Dancer confesses to attack on Bolshoi chief: Russia police
MOSCOW (AFP) - A leading Bolshoi Ballet soloist has confessed to his involvement in the acid attack on the Mr Serge Filin, the artistic director of world famous dance company, Moscow police said on Wednesday.
One of the company's leading male dancers Pavel Dmitrichenko, the suspected mastermind of the January attack, signed a written confession along with two other suspects who were all arrested on Tuesday.
"The motive of the crime was the hostile personal relationship Pavel Dmitrichenko had with Sergei Filin, which was linked to their work," police said in a statement.
Police gave no details on his motives but the Moskovsky Komsomolets daily said that Dmitrichenko was aggrieved that his girlfriend, the ballerina Anzhelina Vorontsova, was being passed over by Mr Filin for major roles.
The police said Dmitrichenko was the mastermind of the attack, accomplice Yury Zarutsky the assailant who flung acid into Mr Filin's face and Andrei Lipatov the driver at the scene.
"At the current time all three have signed confessions and have been placed under arrest," the police said.
"The necessary investigative work is being undertaken to establish all the circumstances of the crime," they added. Investigators have asked for all three to be remanded in custody.
Contacted by AFP, the Bolshoi Theatre declined to comment on the arrests.
The attack on Filin in January left the former Bolshoi star dancer turned artistic director fighting for his eyesight and risking permanent facial disfigurement.
It also blew apart the refined veneer of the Bolshoi Ballet, exposing bitter infighting and long-held grudges between its managers and dancers.
Dmitrichenko is not one of the half dozen very top male dancers at the company known as premiers but he is a leading soloist, a rank just one level down.
With his shock of long blond hair and demonstrative acting style, Dmitrichenko is one of the Bolshoi's most distinctive dancers.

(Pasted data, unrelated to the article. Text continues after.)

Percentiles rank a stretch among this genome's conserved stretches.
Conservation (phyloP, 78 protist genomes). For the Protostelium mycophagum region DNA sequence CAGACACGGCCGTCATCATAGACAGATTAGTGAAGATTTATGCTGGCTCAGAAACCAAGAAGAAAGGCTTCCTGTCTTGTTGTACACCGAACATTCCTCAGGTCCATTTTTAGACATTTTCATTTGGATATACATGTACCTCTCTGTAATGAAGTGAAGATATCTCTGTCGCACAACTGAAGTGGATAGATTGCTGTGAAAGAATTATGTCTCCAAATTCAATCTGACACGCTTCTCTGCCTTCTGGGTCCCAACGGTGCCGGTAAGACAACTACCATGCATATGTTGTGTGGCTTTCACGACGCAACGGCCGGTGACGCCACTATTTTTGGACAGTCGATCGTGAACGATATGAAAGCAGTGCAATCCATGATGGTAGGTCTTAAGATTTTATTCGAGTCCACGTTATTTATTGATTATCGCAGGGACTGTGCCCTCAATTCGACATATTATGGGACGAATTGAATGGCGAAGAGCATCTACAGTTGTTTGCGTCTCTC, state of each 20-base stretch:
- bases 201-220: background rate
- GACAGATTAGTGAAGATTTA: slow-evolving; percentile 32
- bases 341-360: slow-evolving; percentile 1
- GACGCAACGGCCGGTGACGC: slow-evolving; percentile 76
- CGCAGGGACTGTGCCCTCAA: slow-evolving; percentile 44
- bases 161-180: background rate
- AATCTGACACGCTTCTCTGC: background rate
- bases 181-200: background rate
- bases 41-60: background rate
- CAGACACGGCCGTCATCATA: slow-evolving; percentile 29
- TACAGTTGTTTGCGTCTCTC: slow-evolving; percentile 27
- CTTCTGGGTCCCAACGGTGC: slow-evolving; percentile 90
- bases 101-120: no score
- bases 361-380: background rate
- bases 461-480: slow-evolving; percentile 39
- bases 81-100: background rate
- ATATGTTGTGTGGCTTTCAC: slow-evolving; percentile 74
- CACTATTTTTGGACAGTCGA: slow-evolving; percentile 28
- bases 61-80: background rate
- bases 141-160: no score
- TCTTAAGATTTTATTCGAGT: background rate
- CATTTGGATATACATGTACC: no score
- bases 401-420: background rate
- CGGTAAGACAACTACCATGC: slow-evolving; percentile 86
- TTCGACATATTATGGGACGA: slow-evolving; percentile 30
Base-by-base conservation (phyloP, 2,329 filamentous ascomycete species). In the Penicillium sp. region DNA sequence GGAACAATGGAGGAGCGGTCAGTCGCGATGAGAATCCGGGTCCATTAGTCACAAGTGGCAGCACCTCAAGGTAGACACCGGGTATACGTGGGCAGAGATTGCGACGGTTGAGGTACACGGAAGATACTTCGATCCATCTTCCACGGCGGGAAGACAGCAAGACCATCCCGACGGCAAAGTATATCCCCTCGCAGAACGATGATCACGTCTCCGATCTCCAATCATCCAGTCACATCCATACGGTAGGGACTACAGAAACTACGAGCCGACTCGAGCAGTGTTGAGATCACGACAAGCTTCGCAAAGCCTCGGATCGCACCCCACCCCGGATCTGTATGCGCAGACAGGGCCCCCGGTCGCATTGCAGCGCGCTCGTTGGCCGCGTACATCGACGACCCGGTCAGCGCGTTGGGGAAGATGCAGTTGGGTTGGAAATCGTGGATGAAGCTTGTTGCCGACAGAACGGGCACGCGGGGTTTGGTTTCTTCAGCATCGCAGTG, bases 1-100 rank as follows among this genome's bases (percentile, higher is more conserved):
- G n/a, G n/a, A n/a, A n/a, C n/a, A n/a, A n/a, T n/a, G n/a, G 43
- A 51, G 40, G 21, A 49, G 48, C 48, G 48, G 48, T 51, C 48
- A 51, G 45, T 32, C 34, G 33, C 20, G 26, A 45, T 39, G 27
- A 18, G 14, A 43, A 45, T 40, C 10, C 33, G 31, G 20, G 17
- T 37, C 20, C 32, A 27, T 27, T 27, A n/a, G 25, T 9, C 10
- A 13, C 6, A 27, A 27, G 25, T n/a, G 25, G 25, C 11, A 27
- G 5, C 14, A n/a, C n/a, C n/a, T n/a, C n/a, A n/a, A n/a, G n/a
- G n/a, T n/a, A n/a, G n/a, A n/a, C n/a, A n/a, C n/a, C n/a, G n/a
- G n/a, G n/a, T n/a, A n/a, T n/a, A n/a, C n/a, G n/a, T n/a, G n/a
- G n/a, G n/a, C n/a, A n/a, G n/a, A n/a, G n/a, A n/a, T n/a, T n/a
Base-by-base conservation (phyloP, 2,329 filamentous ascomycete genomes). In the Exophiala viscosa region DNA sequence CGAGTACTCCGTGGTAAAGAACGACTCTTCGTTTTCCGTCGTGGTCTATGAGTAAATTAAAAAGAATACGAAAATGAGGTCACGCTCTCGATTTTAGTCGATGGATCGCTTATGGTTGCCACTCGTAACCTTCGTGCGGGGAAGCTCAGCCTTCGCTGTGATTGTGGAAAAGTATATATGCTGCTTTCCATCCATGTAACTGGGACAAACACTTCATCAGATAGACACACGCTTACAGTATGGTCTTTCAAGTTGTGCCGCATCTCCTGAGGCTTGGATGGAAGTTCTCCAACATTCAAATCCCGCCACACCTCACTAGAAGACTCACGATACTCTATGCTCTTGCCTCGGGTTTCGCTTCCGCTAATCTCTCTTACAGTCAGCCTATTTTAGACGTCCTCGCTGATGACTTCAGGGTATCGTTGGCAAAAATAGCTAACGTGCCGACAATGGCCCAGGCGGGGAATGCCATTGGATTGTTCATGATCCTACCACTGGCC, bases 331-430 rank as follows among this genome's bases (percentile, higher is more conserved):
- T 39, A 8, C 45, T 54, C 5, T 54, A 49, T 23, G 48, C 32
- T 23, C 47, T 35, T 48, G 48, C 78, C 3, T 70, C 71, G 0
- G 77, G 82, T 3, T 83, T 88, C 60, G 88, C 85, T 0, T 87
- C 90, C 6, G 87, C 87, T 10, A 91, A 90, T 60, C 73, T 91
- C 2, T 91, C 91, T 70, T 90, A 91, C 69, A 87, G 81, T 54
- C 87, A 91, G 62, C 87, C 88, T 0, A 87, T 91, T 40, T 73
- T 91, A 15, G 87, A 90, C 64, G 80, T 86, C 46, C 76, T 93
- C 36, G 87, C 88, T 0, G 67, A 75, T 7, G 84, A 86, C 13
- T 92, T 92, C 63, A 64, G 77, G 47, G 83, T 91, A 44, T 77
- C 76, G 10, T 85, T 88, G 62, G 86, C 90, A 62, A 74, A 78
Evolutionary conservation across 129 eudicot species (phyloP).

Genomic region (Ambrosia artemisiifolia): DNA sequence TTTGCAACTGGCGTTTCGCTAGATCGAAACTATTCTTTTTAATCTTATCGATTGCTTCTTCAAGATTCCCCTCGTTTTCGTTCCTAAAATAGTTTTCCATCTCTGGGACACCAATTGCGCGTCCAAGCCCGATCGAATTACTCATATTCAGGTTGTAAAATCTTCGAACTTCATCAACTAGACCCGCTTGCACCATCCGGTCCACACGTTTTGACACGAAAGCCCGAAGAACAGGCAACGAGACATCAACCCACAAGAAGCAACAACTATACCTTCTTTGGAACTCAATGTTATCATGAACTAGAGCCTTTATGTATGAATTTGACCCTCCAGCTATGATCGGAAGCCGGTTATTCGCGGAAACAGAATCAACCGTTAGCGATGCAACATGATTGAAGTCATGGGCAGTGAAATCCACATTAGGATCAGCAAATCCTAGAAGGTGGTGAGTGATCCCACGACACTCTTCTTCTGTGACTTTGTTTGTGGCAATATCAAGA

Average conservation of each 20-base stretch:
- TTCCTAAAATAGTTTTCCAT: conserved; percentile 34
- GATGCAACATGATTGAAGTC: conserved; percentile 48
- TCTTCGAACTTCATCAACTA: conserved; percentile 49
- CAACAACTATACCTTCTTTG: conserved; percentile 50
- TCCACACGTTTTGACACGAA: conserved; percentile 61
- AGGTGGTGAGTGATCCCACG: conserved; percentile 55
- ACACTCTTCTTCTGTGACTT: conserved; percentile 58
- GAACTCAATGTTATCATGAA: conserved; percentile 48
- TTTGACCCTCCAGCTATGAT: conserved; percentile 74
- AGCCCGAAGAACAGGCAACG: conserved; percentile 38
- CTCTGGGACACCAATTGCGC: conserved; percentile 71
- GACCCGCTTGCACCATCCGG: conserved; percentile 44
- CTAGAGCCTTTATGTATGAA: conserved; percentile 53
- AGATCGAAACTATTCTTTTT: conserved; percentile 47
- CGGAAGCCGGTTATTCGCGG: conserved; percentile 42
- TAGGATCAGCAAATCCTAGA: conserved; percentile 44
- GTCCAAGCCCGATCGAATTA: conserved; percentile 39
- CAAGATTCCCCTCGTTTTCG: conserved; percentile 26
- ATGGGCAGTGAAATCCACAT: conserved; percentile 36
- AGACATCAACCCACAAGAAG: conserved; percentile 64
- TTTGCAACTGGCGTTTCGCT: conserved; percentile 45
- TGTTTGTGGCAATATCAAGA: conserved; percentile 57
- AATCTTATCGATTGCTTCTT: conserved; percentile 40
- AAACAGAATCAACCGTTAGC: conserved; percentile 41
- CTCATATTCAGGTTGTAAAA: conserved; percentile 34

He won prominence this year by taking the title role in the revival of Yuri Grigorovich's Soviet-era ballet "Ivan the Terrible" to music by Prokofiev about the brutal mediaeval ruler's iron grip over Russia.
Dmitrichenko also enjoyed success in the role of Spartacus in the ballet by Grigorovich of the same name about the Roman slave, the Bolshoi's signature male role with its spectacular scissor jumps.
According to the Bolshoi website, he was due to dance on March 16 in Tchaikovsky's ballet "The Sleeping Beauty", albeit in the ironically innocent-sounding role of the Blue Bird.
The Bolshoi's managing director Anatoly Iksanov had blamed star dancer Nikolai Tsiskaridze over the attack, saying he had created the poisonous atmosphere that led to the assault.
Mr Tsiskaridze, a veteran performer and now a popular television personality, denied the claims and in a bitter public row lambasted Iksanov's management of the theatre.
According to Moskovsky Komsomolets, Mr Tsiskaridze had been coaching Dmitrichenko's girlfriend Vorontsova and she had emerged as his star protege.
But Vorontsova's supporters accused Filin of wasting her talent by not giving her the top roles in ballet - notably the double Odette-Odile role in "Swan Lake" - and this had provoked a bitter row with Dmitrichenko.
According to the newspaper, the controversial Mr Tsiskaridze has just two pupils under his charge at the theatre - Vorontsova and the prodigiously talented young male dancer Denis Rodkin.
Mr Filin, who spent about two weeks in a Moscow hospital undergoing a series of operations on his eyes, has since been moved to Germany for rehabilitation treatment that may take months.
The Bolshoi is hoping Mr Filin will recover sufficiently in time to return to work when the troupe makes its high-profile appearance in London this summer.